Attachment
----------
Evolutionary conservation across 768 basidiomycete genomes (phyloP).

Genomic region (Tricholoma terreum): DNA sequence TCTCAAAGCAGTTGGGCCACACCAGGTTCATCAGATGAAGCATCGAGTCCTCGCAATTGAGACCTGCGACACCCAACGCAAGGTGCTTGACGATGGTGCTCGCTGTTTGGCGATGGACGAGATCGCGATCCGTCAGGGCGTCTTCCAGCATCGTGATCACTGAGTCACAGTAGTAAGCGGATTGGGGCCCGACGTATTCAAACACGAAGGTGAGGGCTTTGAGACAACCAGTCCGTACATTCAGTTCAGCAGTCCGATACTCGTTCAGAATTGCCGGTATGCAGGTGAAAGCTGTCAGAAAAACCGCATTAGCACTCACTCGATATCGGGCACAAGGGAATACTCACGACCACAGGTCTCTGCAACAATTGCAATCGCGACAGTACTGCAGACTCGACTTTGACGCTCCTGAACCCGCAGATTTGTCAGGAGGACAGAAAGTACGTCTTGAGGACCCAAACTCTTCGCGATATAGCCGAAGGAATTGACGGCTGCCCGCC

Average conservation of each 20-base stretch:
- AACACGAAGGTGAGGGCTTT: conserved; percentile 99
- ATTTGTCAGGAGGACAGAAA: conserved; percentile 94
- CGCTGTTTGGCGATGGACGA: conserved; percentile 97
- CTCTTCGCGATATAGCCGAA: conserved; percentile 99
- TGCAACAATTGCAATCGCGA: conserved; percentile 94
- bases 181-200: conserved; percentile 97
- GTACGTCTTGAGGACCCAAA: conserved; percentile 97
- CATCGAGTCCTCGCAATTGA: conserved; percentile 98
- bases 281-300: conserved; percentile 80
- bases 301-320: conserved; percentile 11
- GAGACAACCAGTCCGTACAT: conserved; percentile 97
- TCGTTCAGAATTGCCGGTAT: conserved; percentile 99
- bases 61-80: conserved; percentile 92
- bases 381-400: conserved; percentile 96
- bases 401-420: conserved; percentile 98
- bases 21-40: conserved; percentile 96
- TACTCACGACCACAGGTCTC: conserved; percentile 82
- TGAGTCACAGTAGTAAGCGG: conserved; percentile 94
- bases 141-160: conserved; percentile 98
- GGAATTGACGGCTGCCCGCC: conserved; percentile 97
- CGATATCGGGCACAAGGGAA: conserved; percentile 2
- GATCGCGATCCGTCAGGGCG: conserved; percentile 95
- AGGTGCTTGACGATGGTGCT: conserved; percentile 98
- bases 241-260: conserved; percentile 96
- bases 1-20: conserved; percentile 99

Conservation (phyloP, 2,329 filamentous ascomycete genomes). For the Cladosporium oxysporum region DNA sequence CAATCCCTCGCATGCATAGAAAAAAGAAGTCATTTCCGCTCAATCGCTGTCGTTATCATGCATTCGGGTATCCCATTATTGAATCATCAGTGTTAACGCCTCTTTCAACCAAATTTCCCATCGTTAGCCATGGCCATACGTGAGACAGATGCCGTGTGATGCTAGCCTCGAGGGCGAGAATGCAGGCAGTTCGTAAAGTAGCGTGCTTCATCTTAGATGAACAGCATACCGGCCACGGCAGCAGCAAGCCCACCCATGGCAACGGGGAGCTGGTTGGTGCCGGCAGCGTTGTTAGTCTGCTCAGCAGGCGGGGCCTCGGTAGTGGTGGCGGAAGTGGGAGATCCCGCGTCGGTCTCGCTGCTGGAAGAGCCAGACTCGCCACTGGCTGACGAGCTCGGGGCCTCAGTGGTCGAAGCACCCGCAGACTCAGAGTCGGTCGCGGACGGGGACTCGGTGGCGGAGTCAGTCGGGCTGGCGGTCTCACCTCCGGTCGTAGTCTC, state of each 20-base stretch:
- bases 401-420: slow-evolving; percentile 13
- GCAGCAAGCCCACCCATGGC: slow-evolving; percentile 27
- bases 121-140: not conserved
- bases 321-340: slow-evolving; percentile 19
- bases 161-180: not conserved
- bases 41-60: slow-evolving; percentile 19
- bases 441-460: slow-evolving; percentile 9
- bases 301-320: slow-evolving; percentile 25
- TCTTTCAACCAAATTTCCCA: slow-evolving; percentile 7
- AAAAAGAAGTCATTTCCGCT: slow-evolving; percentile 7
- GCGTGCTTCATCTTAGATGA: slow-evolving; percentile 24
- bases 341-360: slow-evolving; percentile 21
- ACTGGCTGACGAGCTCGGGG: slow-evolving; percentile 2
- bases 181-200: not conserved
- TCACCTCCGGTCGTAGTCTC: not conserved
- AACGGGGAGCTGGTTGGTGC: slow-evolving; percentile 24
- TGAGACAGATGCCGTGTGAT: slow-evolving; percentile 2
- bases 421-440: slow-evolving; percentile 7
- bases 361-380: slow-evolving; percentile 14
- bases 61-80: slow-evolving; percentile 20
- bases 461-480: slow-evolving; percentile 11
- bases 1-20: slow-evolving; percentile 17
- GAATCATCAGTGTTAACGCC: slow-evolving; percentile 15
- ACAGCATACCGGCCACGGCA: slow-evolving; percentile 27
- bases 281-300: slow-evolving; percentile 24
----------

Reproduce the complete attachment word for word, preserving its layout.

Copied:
Evolutionary conservation across 768 basidiomycete genomes (phyloP).

Genomic region (Tricholoma terreum): DNA sequence TCTCAAAGCAGTTGGGCCACACCAGGTTCATCAGATGAAGCATCGAGTCCTCGCAATTGAGACCTGCGACACCCAACGCAAGGTGCTTGACGATGGTGCTCGCTGTTTGGCGATGGACGAGATCGCGATCCGTCAGGGCGTCTTCCAGCATCGTGATCACTGAGTCACAGTAGTAAGCGGATTGGGGCCCGACGTATTCAAACACGAAGGTGAGGGCTTTGAGACAACCAGTCCGTACATTCAGTTCAGCAGTCCGATACTCGTTCAGAATTGCCGGTATGCAGGTGAAAGCTGTCAGAAAAACCGCATTAGCACTCACTCGATATCGGGCACAAGGGAATACTCACGACCACAGGTCTCTGCAACAATTGCAATCGCGACAGTACTGCAGACTCGACTTTGACGCTCCTGAACCCGCAGATTTGTCAGGAGGACAGAAAGTACGTCTTGAGGACCCAAACTCTTCGCGATATAGCCGAAGGAATTGACGGCTGCCCGCC

Average conservation of each 20-base stretch:
- AACACGAAGGTGAGGGCTTT: conserved; percentile 99
- ATTTGTCAGGAGGACAGAAA: conserved; percentile 94
- CGCTGTTTGGCGATGGACGA: conserved; percentile 97
- CTCTTCGCGATATAGCCGAA: conserved; percentile 99
- TGCAACAATTGCAATCGCGA: conserved; percentile 94
- bases 181-200: conserved; percentile 97
- GTACGTCTTGAGGACCCAAA: conserved; percentile 97
- CATCGAGTCCTCGCAATTGA: conserved; percentile 98
- bases 281-300: conserved; percentile 80
- bases 301-320: conserved; percentile 11
- GAGACAACCAGTCCGTACAT: conserved; percentile 97
- TCGTTCAGAATTGCCGGTAT: conserved; percentile 99
- bases 61-80: conserved; percentile 92
- bases 381-400: conserved; percentile 96
- bases 401-420: conserved; percentile 98
- bases 21-40: conserved; percentile 96
- TACTCACGACCACAGGTCTC: conserved; percentile 82
- TGAGTCACAGTAGTAAGCGG: conserved; percentile 94
- bases 141-160: conserved; percentile 98
- GGAATTGACGGCTGCCCGCC: conserved; percentile 97
- CGATATCGGGCACAAGGGAA: conserved; percentile 2
- GATCGCGATCCGTCAGGGCG: conserved; percentile 95
- AGGTGCTTGACGATGGTGCT: conserved; percentile 98
- bases 241-260: conserved; percentile 96
- bases 1-20: conserved; percentile 99

Conservation (phyloP, 2,329 filamentous ascomycete genomes). For the Cladosporium oxysporum region DNA sequence CAATCCCTCGCATGCATAGAAAAAAGAAGTCATTTCCGCTCAATCGCTGTCGTTATCATGCATTCGGGTATCCCATTATTGAATCATCAGTGTTAACGCCTCTTTCAACCAAATTTCCCATCGTTAGCCATGGCCATACGTGAGACAGATGCCGTGTGATGCTAGCCTCGAGGGCGAGAATGCAGGCAGTTCGTAAAGTAGCGTGCTTCATCTTAGATGAACAGCATACCGGCCACGGCAGCAGCAAGCCCACCCATGGCAACGGGGAGCTGGTTGGTGCCGGCAGCGTTGTTAGTCTGCTCAGCAGGCGGGGCCTCGGTAGTGGTGGCGGAAGTGGGAGATCCCGCGTCGGTCTCGCTGCTGGAAGAGCCAGACTCGCCACTGGCTGACGAGCTCGGGGCCTCAGTGGTCGAAGCACCCGCAGACTCAGAGTCGGTCGCGGACGGGGACTCGGTGGCGGAGTCAGTCGGGCTGGCGGTCTCACCTCCGGTCGTAGTCTC, state of each 20-base stretch:
- bases 401-420: slow-evolving; percentile 13
- GCAGCAAGCCCACCCATGGC: slow-evolving; percentile 27
- bases 121-140: not conserved
- bases 321-340: slow-evolving; percentile 19
- bases 161-180: not conserved
- bases 41-60: slow-evolving; percentile 19
- bases 441-460: slow-evolving; percentile 9
- bases 301-320: slow-evolving; percentile 25
- TCTTTCAACCAAATTTCCCA: slow-evolving; percentile 7
- AAAAAGAAGTCATTTCCGCT: slow-evolving; percentile 7
- GCGTGCTTCATCTTAGATGA: slow-evolving; percentile 24
- bases 341-360: slow-evolving; percentile 21
- ACTGGCTGACGAGCTCGGGG: slow-evolving; percentile 2
- bases 181-200: not conserved
- TCACCTCCGGTCGTAGTCTC: not conserved
- AACGGGGAGCTGGTTGGTGC: slow-evolving; percentile 24
- TGAGACAGATGCCGTGTGAT: slow-evolving; percentile 2
- bases 421-440: slow-evolving; percentile 7
- bases 361-380: slow-evolving; percentile 14
- bases 61-80: slow-evolving; percentile 20
- bases 461-480: slow-evolving; percentile 11
- bases 1-20: slow-evolving; percentile 17
- GAATCATCAGTGTTAACGCC: slow-evolving; percentile 15
- ACAGCATACCGGCCACGGCA: slow-evolving; percentile 27
- bases 281-300: slow-evolving; percentile 24